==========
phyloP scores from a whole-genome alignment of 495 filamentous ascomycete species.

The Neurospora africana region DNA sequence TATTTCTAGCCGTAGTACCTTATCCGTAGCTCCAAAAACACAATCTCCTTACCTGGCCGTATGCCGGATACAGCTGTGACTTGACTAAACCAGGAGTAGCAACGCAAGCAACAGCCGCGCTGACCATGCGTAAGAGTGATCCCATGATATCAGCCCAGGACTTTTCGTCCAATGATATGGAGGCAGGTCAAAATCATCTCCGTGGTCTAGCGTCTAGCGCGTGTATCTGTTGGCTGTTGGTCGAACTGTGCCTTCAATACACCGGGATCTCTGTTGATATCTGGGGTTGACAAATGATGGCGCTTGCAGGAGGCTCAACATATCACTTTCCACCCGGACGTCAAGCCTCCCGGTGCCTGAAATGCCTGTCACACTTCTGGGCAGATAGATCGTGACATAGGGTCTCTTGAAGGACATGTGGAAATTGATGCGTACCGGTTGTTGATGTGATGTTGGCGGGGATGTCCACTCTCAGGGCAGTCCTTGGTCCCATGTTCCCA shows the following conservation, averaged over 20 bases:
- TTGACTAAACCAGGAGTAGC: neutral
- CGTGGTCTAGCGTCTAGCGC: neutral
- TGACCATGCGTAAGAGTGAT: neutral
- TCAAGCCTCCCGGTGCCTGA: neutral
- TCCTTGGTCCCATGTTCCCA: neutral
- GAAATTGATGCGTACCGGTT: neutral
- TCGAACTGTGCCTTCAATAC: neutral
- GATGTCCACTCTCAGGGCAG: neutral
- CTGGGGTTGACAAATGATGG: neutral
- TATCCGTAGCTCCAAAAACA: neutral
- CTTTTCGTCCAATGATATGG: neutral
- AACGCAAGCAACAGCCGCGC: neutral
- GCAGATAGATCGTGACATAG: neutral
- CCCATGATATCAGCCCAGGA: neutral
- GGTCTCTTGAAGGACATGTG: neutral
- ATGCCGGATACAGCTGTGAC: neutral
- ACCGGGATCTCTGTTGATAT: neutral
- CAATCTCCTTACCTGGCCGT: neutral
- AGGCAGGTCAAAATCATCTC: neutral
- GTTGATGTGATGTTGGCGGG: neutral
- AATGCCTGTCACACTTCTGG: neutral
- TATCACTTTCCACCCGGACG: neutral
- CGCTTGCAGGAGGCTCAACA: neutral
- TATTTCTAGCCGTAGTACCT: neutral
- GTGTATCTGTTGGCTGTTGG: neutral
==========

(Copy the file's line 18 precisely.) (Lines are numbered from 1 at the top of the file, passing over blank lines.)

- ATGCCGGATACAGCTGTGAC: neutral